Auburn athletics director Jay Jacobs wants to talk about moving his Tigers from the SEC West to the SEC East.
“It makes more sense for Auburn,” he said this week at the SEC’s annual spring meetings.
Conference commissioner Greg Sankey doesn’t want to talk about moving the Tigers from the SEC West to the SEC East.
“As a friendly reminder, I would say that in the 2013-14 year, this conference spent a great deal of time at every level really looking across the landscape of options from a football scheduling standpoint and landed where we are currently, and it’s worked well,” he said.
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Here’s an easy solution to their impasse: Get rid of the SEC West and the SEC East. When the SEC sprang the two-division, championship-game format on the rest of college football in 1992, it was considered bold and risky. Now it’s time to make another bold move, with the added bonus that there is very little risk this time around.
The fear in the ’90s was that adding a conference title game would cost the SEC a shot at playing for the national title. Steve Spurrier and the Florida Gators almost made that fear a reality in that first title game, but Antonio Langham intercepted Shane Matthews to preserve Alabama’s conference title and spot in the national title game, and the rest is gilded history for the league.
Everyone else soon enough followed the SEC’s lead, and the divisional, championship game format is now the norm in the Power 5, but times have changed. Most importantly, NCAA rules no longer mandate conferences have two divisions to stage a title game, which makes divisions cumbersome relics.
This is not an argument to kill the title game. That would be foolishness. Simply put all 14 league teams into one group and let the top two teams at the end of the year play in the championship game with CFB Playoff rankings breaking any three-way ties.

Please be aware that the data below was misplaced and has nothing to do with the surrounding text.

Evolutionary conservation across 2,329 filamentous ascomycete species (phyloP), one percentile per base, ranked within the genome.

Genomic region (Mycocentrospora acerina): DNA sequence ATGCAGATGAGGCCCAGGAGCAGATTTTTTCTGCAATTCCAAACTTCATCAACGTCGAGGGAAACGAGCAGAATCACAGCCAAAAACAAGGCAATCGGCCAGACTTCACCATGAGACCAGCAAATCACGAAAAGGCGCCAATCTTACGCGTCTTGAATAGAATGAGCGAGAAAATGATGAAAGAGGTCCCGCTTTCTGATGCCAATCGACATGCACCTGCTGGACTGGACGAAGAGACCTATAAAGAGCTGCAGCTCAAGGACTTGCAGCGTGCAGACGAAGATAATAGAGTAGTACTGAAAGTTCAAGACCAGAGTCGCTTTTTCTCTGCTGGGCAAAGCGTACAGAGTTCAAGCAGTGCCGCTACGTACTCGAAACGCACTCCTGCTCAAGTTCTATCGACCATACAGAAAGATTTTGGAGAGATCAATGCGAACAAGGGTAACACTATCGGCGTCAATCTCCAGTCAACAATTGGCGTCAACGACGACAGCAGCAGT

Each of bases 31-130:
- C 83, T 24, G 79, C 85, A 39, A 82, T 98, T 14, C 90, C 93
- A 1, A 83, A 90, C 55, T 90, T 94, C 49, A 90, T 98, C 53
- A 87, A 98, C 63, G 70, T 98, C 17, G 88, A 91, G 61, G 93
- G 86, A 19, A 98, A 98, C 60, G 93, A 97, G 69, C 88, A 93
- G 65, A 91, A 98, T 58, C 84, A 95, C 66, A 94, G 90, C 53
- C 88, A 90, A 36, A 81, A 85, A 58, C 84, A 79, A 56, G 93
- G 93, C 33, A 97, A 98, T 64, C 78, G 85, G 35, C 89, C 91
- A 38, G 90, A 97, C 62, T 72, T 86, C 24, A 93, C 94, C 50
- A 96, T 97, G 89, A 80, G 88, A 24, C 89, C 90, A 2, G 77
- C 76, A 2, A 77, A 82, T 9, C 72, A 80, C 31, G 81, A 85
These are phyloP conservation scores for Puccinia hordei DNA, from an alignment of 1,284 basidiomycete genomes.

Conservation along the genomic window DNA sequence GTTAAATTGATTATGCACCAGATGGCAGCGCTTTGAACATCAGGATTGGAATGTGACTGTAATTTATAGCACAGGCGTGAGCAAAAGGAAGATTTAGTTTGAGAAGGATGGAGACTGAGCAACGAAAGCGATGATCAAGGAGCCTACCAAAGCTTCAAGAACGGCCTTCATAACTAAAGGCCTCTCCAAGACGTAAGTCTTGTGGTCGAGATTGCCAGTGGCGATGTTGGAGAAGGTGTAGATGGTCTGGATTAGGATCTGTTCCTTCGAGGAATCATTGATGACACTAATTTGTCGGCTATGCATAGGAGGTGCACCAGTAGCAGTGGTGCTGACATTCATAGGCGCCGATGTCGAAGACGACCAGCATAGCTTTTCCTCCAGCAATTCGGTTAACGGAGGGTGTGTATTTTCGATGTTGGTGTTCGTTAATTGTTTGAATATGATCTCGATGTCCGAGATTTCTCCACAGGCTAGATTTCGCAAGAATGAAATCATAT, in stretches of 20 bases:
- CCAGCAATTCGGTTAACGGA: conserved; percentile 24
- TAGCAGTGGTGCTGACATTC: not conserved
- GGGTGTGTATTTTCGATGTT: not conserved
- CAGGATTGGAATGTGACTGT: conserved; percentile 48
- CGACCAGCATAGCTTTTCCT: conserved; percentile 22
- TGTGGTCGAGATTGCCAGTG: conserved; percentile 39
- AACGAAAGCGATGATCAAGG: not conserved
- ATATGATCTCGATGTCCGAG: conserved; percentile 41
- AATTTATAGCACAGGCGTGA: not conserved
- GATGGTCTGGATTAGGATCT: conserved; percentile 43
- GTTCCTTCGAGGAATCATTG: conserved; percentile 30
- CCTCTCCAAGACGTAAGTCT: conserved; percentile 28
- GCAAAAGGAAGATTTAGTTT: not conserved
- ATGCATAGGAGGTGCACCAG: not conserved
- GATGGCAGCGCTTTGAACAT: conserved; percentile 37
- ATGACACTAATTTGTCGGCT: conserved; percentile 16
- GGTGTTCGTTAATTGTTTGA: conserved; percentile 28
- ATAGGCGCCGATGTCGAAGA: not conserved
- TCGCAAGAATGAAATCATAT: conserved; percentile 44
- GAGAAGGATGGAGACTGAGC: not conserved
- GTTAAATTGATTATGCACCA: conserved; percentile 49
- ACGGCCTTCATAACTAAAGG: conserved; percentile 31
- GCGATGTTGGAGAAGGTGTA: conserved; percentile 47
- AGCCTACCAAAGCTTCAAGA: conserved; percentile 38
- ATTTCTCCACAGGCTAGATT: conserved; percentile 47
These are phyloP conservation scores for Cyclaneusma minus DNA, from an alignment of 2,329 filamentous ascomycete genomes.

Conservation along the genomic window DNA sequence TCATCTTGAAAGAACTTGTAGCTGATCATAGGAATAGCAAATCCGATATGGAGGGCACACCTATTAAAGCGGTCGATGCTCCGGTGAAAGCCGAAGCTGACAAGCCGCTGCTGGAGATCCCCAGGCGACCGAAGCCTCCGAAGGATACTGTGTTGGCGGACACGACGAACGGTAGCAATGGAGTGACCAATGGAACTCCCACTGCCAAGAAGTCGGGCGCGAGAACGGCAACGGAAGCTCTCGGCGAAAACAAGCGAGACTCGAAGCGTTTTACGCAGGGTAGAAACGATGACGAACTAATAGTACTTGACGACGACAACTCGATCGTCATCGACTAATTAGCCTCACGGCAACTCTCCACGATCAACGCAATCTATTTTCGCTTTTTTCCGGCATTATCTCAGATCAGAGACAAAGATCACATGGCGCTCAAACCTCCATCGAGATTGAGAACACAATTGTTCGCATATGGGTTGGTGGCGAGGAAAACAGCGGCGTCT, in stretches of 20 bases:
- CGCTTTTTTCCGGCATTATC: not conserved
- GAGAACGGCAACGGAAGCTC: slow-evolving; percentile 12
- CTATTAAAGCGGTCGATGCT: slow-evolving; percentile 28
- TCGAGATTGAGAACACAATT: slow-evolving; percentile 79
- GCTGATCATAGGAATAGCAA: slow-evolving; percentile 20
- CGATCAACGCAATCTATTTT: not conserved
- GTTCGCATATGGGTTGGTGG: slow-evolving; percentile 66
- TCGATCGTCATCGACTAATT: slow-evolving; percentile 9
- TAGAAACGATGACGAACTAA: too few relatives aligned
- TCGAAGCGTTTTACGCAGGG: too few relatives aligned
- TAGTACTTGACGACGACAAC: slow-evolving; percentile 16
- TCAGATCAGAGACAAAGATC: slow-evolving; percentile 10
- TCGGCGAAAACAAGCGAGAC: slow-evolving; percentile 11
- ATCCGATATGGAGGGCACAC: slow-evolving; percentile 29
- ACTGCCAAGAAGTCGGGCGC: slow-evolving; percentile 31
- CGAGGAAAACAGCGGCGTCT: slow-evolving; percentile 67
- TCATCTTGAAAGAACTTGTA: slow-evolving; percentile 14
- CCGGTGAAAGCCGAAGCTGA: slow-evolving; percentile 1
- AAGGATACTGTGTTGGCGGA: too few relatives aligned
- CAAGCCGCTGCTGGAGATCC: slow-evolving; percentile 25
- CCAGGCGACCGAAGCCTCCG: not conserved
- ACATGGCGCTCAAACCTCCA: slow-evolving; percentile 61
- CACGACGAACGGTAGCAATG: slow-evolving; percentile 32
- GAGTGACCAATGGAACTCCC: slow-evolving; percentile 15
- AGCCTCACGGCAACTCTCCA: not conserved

The list of pros is short but significant:
▪ Every team in the SEC would play every other team at least once every two years. Theoretically, South Carolina and Ole Miss are in the same conference, but Gamecocks fans can be forgiven for not noticing. South Carolina and the Rebels haven’t played since 2009. The 2009 season is also the last time the Gamecocks played in Alabama’s historic Bryant-Denny Stadium. That’s not scheduled to happen again until 2025. If the league really is a family, then USC and Alabama are the cousins who see each other only when somebody really important dies.
▪ Almost every significant rivalry in the league could be saved, or even restored, by giving every team three permanent opponents and five rotating opponents.
The list of cons is: What exactly?
This concept already has been floated and impressively mapped out by SBNation.com. Under their plan, South Carolina would play Florida, Georgia and Vanderbilt every year and then play Arkansas, Kentucky, LSU, Tennessee and Texas A&M in even years and Alabama, Auburn, Missouri, Mississippi State and Ole Miss in odd years.
That is a markedly superior rotation to the one the league currently has, but the notion of such a radical change was as popular as Jim Harbaugh at this year’s SEC’s meetings. It’s clear the movers and shakers in the league’s administration just don’t have the stomach for another dynamic change on the heels of the 2013 scheduling conversation, not to mention the addition of the College Football Playoff format along with several other agenda items laid out this week.
“Yes, I have talked to Jay,” Sankey said almost wearily. “(Moving Auburn to the East) is still not an agenda item.”
Jacobs is the only person at the moment pushing this envelope, and that might be just because he’s tired of playing Alabama, LSU, etc., every year. Whatever his motivation, he’s the only person here who would even comment on the idea of eliminating the conference’s divisions.
“I think everything (should) be on the table,” he said. “We have to keep finding ways to fill up our stadiums and stay competitive.”
Swapping Auburn for Missouri in the SEC East makes perfect sense to anyone who has ever looked at a map, but it’s an awkward and short-sighted step. Several SEC coaches have trumpeted Sankey’s ability to see around corners, a crucial asset for any dynamic leader, and what’s around the corner is a future where divisions for divisions-sake is a thing of the past.